Diversion tunnels have been completed to redirect the Peace River during low water this summer, in one of the most critical steps to completing the Site C dam, March 2020. (BC Hydro)

Diversion tunnels have been completed to redirect the Peace River during low water this summer, in one of the most critical steps to completing the Site C dam, March 2020. (BC Hydro)

New rules issued for B.C. construction projects, work camps for COVID-19

Coastal GasLink, LNG Canada, Trans Mountain and Site C carry on

As protest groups use the COVID-19 pandemic to renew their fundraising and calls for pipeline projects and the Site C dam to be stopped, the B.C. Centre for Disease Control has issued new guidance to employers managing industrial sites and camps during the novel coronavirus pandemic.

Construction has been designated an essential service by provincial health officer Dr. Bonnie Henry as of March 26, as part of a lengthy list of activities ordered to continue by Public Safety Minister Mike Farnworth.

The BCCDC advises hand washing and cleaning supplies, and disposable gloves and masks (or tissues if masks not available) to be issued to suspected or confirmed cases of COVID-19 who are isolated.

Henry has noted that it isn’t safe or practical to simply shut down large ongoing projects like Site C, which is preparing to divert the Peace River this summer in a critical phase of completing BC Hydro’s third dam in the region. The Coastal GasLink pipeline and the Trans Mountain pipeline expansion are continuing with reduced work-forces as they prepare for the spring thaw that results in soft, wet conditions for heavy machine work.

“Construction sites are not as high a risk an environment, as we know, because they’re mostly outdoors so there are ways of mitigating risk in those sites,” Henry said in her daily briefing March 25.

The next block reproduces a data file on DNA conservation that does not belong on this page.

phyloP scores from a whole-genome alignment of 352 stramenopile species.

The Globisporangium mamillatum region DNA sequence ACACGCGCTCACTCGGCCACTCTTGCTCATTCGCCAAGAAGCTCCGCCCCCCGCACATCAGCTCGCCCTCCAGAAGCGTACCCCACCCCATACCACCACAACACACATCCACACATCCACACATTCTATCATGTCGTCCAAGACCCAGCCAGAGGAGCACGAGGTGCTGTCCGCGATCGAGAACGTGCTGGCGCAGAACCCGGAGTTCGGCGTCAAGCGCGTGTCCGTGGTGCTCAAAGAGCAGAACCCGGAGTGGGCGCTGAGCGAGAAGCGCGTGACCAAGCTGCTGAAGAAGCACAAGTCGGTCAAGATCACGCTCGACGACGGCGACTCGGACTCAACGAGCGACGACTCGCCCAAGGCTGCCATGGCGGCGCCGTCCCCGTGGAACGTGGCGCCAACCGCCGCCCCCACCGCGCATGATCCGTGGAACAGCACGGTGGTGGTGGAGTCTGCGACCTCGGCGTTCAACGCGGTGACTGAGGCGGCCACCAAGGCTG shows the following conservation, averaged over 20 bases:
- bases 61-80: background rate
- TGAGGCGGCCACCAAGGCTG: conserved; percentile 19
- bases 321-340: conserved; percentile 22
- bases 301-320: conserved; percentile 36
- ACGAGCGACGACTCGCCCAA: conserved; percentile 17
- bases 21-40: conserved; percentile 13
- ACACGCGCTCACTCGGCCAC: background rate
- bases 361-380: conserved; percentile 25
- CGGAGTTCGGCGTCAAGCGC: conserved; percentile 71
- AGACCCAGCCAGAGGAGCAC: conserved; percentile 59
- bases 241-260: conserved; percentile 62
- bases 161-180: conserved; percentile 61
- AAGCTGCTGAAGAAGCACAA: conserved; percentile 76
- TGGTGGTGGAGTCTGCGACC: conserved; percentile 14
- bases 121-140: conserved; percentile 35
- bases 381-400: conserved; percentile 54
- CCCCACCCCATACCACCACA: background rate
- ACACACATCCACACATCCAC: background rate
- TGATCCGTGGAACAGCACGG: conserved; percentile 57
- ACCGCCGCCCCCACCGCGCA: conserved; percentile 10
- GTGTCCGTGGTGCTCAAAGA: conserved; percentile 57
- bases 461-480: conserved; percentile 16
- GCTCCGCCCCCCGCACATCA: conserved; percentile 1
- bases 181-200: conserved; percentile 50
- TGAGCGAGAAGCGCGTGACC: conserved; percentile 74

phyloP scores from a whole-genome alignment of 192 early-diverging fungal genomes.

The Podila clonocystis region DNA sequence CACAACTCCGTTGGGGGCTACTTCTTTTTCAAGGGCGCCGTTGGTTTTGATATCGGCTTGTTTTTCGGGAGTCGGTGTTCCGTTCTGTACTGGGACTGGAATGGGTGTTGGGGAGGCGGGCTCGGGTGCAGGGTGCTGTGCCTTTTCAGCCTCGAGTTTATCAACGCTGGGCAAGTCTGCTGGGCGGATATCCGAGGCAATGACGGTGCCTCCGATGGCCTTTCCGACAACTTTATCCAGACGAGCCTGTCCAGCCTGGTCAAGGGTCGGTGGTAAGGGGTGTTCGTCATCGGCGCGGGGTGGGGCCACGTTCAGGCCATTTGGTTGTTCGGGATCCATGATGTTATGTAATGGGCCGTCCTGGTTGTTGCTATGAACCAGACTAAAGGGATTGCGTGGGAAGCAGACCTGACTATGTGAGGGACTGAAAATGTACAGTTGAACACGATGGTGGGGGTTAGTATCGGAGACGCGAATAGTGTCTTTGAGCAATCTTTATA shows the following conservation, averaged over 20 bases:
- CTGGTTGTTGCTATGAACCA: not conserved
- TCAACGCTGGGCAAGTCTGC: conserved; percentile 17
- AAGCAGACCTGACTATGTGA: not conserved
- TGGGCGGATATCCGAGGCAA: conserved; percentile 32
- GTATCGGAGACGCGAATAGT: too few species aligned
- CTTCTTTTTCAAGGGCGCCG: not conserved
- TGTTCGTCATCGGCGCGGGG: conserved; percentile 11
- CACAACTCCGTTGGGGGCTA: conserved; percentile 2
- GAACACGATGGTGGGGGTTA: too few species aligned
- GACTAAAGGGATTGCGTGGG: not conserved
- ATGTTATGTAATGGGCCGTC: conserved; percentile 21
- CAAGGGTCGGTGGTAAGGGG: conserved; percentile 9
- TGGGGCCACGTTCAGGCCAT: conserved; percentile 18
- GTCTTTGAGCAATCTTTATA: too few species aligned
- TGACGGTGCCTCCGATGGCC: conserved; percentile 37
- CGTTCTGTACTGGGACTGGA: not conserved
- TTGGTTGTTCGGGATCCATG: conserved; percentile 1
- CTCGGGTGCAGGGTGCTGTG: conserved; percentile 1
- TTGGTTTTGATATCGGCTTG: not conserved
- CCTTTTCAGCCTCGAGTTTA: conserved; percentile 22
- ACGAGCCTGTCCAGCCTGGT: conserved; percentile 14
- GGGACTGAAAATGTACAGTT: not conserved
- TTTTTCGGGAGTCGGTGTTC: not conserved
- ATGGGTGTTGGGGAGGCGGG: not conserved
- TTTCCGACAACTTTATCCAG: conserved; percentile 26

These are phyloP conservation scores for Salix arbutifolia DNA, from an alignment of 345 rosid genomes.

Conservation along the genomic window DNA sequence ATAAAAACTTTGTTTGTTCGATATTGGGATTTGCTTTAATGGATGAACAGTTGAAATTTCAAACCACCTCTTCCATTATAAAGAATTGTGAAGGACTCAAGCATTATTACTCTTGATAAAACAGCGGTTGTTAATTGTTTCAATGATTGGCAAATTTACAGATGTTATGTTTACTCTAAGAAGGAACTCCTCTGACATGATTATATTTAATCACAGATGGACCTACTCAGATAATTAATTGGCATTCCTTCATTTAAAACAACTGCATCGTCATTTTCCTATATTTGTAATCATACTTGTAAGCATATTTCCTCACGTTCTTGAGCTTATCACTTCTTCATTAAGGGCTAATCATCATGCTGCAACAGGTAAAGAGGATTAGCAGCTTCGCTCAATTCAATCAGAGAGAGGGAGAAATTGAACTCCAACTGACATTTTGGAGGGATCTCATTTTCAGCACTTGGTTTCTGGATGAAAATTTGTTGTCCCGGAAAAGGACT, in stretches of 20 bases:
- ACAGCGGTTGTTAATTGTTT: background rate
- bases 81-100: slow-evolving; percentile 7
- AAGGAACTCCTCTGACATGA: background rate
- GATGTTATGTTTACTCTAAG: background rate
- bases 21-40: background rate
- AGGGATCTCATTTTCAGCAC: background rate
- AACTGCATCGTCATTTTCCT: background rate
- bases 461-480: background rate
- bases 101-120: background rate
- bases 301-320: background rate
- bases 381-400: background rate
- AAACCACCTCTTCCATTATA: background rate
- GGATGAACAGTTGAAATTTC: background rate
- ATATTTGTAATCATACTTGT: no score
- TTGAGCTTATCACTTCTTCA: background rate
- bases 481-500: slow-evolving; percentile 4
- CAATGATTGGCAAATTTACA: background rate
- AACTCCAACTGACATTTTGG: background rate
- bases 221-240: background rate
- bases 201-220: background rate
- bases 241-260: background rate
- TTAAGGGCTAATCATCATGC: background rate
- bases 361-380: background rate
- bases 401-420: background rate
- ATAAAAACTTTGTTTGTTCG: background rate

The BCCDC rules for prevention and control in work camps call for any employee showing symptoms to be separated from others and isolated, “unless they are within close driving distance of their home and are able to safely drive home without using shared transportation.”

It also advises employers with camps to check with the local medical health officer on whether to conduct testing of suspected cases in camps.

The essential service designation is a significant responsibility for the industry, says Chris Gardner, president of the Independent Contractors and Businesses Association.

“Many construction companies have gone beyond those measures and put even more stringent safety protocols in place,” Gardner said in a statement March 31, referring to measures outlined by WorkSafeBC and the B.C. Construction Safety Alliance. “These measures are not optional – they are the rules of doing business in the new reality we face today.”

The rival B.C. and Yukon Building Trades Council, representing traditional construction unions, has called for remote camps to reduce activities to essential and “critical-path work.” It has praised WorkSafeBC’s efforts to respond to worker complaints as construction around the province adapts to COVID-19 precautions.

“We’ve been heartened by contractors like Oceanview Mechanical in Victoria, where workers built, installed and plumbed in water for their own hand-washing stations at six residential condominium sites,” said Andrew Mercier, executive director of the B.C. Building Trades.

RELATED: Rest stops barring access to truckers ‘a huge problem’

RELATED: ‘This is no joke’ says B.C. woman in Alberta hospital

As of March 30, BC Hydro reports there were no confirmed COVID-19 cases at the Site C camp. The camp is currently housing 819 workers with four in isolation for 10 days after reporting any of the following symptoms: sneezing, sore throat, muscle aches, headaches, cough, fever or difficulty breathing.

“BC Hydro is being very cautious with our application of the guidelines and asking people to self-isolate with any slight symptom,” says the daily update on the Site C project website.

In mid-March, contractors working at Site C were directed to use the province’s online self-assessment tool to examine their health conditions. That advice is also part of the latest BCCDC directive.

On March 16, LNG Canada said it is reducing its Kitimat workforce by half, where construction is underway for a liquefied natural gas export facility connected to the Coastal GasLink pipeline.

Trans Mountain has suspended all non-essential business travel and is incorporating the latest BCCDC and WorkSafeBC protocols.